Imagine: You're stuck inside with your Sisters, your home a sanctuary in the midst of an environment that feels unfamiliar and hostile. As your core desires go unfulfilled, the stress of isolation and repetition takes its toll, pushing you to your breaking point.
The plot of the new three-part limited series Black Narcissus became a lot more relatable during the pandemic. A remake of the Oscar-winning 1947 film (itself adapted from the novel by Rumer Godden), Black Narcissus—which airs in full tonight at 8pm ET on FX—centers on a group of Anglican nuns who attempt to establish a monastery and school in a remote, mountainous Napalese village in 1934. Led by the well-intentioned but self-righteous Sister Clodaugh (Gemma Arterton), the nuns intend to educate and enlighten the locals by refurbishing a palace built for discrete royal indulgences. But the building’s history—along with the nuns own sense of displacement—soon has them questioning their mission, along with their own moral rectitude, and even their sanity.
Black Narcissus is patient in its pacing and plotting as it slowly winds its way to a powerful climax. Beyond the script, it’s a remarkable exercise in the craft of visual storytelling, featuring award-worth performances from Arterton, Aisling Franciosi, and Alessandro Nivola, along with gorgeous cinematography, costuming, and set design.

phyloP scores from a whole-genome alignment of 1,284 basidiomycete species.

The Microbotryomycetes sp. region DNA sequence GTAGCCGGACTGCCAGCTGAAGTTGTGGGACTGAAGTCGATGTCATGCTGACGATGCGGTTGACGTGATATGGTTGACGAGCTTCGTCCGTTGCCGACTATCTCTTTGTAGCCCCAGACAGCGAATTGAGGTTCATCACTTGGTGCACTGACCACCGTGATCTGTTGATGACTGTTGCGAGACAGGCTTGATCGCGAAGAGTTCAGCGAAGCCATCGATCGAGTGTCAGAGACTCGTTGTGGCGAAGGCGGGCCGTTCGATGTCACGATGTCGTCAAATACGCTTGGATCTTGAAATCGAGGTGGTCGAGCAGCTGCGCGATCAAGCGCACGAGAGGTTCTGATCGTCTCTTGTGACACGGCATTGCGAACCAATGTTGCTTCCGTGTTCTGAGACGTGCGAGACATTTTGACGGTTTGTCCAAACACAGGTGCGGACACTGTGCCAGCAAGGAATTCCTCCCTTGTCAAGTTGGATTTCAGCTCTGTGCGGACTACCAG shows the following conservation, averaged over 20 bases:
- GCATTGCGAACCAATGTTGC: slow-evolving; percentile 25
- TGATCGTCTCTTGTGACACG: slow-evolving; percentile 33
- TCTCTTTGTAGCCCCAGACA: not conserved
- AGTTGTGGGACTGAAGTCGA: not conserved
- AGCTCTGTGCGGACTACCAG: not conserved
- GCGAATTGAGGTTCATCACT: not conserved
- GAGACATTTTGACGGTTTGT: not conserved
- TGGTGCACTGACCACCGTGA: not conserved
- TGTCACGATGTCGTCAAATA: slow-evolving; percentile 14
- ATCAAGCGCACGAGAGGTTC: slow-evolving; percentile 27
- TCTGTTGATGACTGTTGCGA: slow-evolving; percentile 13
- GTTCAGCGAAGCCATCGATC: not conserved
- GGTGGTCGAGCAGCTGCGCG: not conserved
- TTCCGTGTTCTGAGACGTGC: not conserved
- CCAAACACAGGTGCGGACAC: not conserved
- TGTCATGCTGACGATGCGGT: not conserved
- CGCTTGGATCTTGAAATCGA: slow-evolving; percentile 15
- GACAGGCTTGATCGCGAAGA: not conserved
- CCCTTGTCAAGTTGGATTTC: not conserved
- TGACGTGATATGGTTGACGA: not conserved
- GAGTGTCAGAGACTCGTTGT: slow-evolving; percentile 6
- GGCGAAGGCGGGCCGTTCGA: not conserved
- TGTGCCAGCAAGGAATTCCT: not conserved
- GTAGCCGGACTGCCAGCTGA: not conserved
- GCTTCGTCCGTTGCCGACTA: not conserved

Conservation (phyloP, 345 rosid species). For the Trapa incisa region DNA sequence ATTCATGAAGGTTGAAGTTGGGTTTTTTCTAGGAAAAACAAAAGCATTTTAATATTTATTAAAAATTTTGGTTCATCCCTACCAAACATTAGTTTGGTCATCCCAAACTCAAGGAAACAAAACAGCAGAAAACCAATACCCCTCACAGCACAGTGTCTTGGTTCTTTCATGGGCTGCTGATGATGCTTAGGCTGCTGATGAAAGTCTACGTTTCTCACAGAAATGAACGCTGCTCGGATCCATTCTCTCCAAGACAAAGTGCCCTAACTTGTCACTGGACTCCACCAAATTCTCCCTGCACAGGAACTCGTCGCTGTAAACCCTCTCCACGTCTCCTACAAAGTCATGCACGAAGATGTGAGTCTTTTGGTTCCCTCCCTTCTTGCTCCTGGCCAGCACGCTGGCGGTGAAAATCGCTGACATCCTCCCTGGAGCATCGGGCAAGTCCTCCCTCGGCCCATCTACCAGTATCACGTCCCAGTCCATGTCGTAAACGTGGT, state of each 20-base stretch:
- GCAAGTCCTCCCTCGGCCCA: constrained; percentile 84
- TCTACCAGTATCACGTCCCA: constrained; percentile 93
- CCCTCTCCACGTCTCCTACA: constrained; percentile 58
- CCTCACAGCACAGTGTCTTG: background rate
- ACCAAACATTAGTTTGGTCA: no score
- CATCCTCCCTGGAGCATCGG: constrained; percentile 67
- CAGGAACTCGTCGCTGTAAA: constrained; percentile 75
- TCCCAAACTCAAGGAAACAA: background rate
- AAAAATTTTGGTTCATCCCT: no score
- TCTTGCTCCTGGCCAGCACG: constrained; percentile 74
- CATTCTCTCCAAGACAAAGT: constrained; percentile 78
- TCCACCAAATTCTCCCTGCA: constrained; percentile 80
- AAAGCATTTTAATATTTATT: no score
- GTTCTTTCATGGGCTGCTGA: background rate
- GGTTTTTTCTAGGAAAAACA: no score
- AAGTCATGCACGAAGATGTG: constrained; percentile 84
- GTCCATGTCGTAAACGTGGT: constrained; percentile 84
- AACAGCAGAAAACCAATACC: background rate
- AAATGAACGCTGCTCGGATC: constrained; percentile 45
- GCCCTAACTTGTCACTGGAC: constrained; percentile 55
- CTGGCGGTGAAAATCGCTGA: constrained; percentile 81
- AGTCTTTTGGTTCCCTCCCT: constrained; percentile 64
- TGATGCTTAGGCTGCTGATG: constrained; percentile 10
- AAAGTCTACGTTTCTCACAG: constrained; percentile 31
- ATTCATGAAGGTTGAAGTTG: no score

“Doing a miniseries is such a gift because you have the time to...explore what's really going on,” Arterton said in a recent conference call with reporters. “This is all about what's happening inside these people. It's a thriller, really, a psychological thriller. And so I think, for me personally, I did feel sort of a connection to Clodagh, this kind of control freak who is desperate to do well, and that kind of gets in the way. She's proud, and this pride that she has is something that I related to.”
As Sister Ruth, a sensitive young nun who slowly starts to unravel, Franciosi gives a haunting performance.